Vascular cambium. Some plants grow in diameter by producing new tissues laterally from a cylinder of tissue called the vascular cambium, which extends throughout the length of the plant from the tips of the shoots to the tips of the roots. It is present in allperennial and in some annual plants. Tissues produced by cell divisions of the vascular cambium are secondary tissues.
Cork cambium. Cork cambia (singular: cambium), also called phellogens, are found in the bark of roots and stems of woody plants where they produce cork cells. The cork cambia originate just under the epidermis of the primary body and in some tree species are long cylinders running parallel to the vascular cambium. In other species, more discrete, disk-like cork cambia in the trunks produce flat plates of bark tissues that break off in large scales as the tree ages.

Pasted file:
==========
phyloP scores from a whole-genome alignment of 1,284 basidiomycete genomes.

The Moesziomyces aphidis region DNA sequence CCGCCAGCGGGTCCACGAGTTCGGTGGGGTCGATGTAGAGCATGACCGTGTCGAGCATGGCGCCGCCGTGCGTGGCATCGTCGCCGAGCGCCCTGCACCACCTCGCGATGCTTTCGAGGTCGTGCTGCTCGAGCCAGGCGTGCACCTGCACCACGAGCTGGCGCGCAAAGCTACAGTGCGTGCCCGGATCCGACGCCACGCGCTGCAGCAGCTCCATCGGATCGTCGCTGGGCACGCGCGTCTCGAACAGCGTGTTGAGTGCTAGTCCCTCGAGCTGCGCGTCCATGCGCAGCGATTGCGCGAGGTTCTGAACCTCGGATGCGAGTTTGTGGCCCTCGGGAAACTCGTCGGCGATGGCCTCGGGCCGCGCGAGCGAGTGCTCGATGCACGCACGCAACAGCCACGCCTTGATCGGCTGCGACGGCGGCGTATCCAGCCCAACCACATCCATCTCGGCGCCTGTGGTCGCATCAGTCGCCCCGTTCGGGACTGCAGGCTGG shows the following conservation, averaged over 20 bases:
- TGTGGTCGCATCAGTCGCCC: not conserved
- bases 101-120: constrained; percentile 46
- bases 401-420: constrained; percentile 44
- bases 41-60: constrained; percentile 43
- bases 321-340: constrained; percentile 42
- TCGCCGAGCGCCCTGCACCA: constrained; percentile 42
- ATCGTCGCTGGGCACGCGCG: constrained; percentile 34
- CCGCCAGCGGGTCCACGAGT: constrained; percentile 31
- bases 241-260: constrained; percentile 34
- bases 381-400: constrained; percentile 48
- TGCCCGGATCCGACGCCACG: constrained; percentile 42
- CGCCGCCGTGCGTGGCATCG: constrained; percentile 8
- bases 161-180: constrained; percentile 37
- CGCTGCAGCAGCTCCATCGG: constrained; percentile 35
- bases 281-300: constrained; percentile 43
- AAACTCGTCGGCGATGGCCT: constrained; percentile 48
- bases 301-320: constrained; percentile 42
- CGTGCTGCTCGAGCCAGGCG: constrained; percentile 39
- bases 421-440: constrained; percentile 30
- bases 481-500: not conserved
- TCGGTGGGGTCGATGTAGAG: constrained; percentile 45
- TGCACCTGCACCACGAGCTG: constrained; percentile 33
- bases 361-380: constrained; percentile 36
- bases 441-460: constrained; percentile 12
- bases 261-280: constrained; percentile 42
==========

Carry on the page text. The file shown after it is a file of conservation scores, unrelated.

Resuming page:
Intercalary meristem. Grasses have intercalary meristems located along the stems near the nodes. Cell divisions in this tissue push the stem upward. Grasses and other monocots have no lateral meristems so any lateral increase in size is the result of primary tissue cell enlargement, not cell divisions.